Two-Handed Bowling Longevity
How long can a bowler continue to compete as a two-hander? By what age does your body say “I can’t bowl this way anymore” before one has to walk away from the two-handed style and start at square one to bowl using the conventional one-handed delivery. Several comments on this topic were brought to light in a recent BowlVersity editorial asking for opinions of two-handed bowling. Here, I will address a few of the thoughts and concerns from a two-handed bowler’s perspective.
The biggest comment that has really stood out to me, and a question that’s never asked, is “for how long can you bowl two-handed”? This is a question that I myself will be asking several years down the line - how long can I bowl this way before I see myself switching back to the conventional one-hand delivery? I want to believe that you can bowl two-handed forever, as long as you stay healthy. If you are plagued by injury after injury doing the two-handed delivery, then it’d be best to switch now. I take Osku Palermaa as an example, as he had problems in his bicep. He probably got hurt from being a speed dominant two-handed player (as I like to call him) or by shooting his spare ball as fast as an Indy car flying down the front stretch at the Indianapolis Motor Speedway. To this day he is still trying to get back to championship form the way he was back in 2010 and 2011.
Physical conditioning is key to maintaining the two-handed bowling style, and no person is in better physical shape to throw two-handed than Jason Belmonte. Not only does he work day-in and day-out on his bowling, he also stays in tip top physical shape to bowl the way he does. Physical fitness is not only key for a two-handed bowler but for any bowler as well. Take Norm Duke, in his 50’s, throwing a 16# ball and still striking with the best of them. He’s still able to do this because of his physical condition and him maintaining himself ever since he joined the PBA in the early 1980’s.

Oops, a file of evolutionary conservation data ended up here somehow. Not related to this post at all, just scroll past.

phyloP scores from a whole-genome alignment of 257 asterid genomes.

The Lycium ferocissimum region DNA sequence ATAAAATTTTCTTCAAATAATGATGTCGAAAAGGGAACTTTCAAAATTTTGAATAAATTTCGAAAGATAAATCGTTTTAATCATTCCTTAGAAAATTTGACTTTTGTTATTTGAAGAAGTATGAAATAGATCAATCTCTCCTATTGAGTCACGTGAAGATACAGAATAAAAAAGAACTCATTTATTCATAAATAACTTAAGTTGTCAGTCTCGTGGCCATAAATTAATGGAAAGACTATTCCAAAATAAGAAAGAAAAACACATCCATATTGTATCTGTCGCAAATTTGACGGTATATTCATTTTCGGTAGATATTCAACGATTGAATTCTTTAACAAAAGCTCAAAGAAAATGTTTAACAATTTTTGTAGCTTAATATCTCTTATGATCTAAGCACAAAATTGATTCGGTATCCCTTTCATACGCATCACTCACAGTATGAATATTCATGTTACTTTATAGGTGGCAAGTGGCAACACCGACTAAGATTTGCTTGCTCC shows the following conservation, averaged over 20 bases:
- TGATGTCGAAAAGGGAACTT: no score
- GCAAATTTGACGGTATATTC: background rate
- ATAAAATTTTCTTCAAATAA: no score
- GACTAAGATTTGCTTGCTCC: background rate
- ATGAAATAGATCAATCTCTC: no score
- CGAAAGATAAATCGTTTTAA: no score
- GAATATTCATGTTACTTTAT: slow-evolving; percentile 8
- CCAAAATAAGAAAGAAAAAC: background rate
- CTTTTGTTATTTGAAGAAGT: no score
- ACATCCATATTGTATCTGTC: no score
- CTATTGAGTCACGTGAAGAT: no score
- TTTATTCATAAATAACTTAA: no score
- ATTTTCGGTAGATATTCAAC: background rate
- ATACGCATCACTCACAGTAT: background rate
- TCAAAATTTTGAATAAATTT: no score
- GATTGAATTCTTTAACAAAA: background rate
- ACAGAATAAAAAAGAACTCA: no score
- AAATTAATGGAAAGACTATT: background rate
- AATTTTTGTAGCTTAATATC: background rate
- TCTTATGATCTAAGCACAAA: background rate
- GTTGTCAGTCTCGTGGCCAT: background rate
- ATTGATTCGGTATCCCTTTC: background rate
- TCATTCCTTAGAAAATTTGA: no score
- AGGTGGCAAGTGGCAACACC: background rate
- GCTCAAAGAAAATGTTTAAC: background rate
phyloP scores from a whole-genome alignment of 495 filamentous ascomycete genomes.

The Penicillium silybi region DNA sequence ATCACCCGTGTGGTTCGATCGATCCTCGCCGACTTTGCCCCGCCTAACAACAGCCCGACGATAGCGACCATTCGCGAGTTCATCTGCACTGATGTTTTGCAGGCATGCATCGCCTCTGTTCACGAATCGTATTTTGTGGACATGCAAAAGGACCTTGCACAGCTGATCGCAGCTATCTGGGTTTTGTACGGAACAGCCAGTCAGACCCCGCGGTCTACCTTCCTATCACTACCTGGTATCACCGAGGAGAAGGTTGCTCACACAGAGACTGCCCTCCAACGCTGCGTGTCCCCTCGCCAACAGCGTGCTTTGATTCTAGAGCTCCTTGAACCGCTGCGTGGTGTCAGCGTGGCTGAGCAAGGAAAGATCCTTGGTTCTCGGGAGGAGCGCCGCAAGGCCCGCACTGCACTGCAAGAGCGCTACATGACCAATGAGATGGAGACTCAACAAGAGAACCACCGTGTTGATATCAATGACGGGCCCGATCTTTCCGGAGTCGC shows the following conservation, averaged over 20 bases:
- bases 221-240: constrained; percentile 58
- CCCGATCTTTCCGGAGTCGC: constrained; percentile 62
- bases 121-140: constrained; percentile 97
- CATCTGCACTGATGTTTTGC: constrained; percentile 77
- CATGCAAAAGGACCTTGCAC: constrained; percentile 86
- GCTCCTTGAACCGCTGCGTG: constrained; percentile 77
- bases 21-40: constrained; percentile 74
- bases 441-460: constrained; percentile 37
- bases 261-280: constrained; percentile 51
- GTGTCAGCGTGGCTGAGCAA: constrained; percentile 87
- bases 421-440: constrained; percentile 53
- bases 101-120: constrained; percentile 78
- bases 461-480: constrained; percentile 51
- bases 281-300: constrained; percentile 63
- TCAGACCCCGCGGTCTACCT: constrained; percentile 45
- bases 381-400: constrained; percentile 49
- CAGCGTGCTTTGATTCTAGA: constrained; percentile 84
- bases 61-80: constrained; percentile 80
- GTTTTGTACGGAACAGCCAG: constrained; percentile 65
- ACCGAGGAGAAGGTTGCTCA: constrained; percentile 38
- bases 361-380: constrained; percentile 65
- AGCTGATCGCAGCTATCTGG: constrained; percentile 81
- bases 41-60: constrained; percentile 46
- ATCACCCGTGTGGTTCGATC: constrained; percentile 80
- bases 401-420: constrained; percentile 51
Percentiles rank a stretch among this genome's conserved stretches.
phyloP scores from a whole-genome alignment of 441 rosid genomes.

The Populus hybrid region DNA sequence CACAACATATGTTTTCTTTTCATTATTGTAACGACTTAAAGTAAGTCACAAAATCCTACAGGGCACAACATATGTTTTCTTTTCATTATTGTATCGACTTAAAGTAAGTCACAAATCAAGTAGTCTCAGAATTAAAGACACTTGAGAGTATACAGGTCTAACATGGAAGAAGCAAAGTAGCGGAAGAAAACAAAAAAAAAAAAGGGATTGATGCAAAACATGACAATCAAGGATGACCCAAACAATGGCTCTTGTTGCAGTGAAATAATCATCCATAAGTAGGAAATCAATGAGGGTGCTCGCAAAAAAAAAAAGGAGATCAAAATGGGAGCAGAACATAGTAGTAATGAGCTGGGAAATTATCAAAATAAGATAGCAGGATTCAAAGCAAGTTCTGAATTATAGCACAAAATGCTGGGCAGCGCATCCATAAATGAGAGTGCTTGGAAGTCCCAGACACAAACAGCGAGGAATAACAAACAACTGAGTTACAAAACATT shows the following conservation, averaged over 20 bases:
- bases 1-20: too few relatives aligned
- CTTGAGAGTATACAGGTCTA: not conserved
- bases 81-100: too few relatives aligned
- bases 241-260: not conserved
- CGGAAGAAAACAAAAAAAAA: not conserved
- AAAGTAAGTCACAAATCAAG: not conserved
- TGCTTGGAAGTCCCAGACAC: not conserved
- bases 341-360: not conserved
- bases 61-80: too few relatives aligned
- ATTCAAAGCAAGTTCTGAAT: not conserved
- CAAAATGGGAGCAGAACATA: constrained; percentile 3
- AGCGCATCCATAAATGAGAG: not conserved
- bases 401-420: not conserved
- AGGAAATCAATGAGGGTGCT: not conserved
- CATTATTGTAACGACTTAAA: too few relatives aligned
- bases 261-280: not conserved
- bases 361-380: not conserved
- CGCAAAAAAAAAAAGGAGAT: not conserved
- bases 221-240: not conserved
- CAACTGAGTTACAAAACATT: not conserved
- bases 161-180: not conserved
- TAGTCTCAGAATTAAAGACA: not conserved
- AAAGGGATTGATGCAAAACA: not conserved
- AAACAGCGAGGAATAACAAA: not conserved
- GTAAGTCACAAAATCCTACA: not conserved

Now reading some of your comments about the longevity of two-handed bowling got me thinking how long I can, as stated earlier. I make sure to take care of my body, running and working out are two of my big workout regiments to ensure that I stay in shape to bowl the way I do. I will bowl two-handed for as long as I can, until my body says no more, or unless my arms and legs break off.
For readers asking if Jason Belmonte can go past 40 or any two-handed bowler for that matter? I say that if they can get to 50 and still be bowling full time on the PBA Tour, then I would take that as an incredible victory in maintaining longevity. Comments I see where you are in your 50’s, 60’s and even 70’s bowling two-handed is incredible. For you to do that is an inspiration to me to try to get to that age myself and still bowl the way I do now. At age 19, I’m happy to say that I am a two-handed bowler, am currently in the shape needed to do so, and am here to express my opinions and bring knowledge on all aspects of the sport of bowling (especially two-handed).
Hello everyone and greetings from the Bowling Mecca of the World, also known as Las Vegas! My name is Nick Pollak. I am 18 years old and I’m a two-handed bowler as well as a USBC Bronze level coach. I am thankful to have been invited to join the bowlingball.com team to write about the sport I love. I look forward to sharing many articles with you and hope to interact with many of you to get feedback and topic ideas you would like to see.
Did I mention I am a two hander? I wasn't always but that all changed in January of 2015 when my one-handed mechanics became a tremendous liability. For each and every one of my fellow two-handers, it should be noted that we are all different in our styles of approach, rev rate, speed and release. I look forward to sharing my perspective of the sport I love, as a competitive bowler and as a two-hander.____________________________________________________________________________________________________________________________
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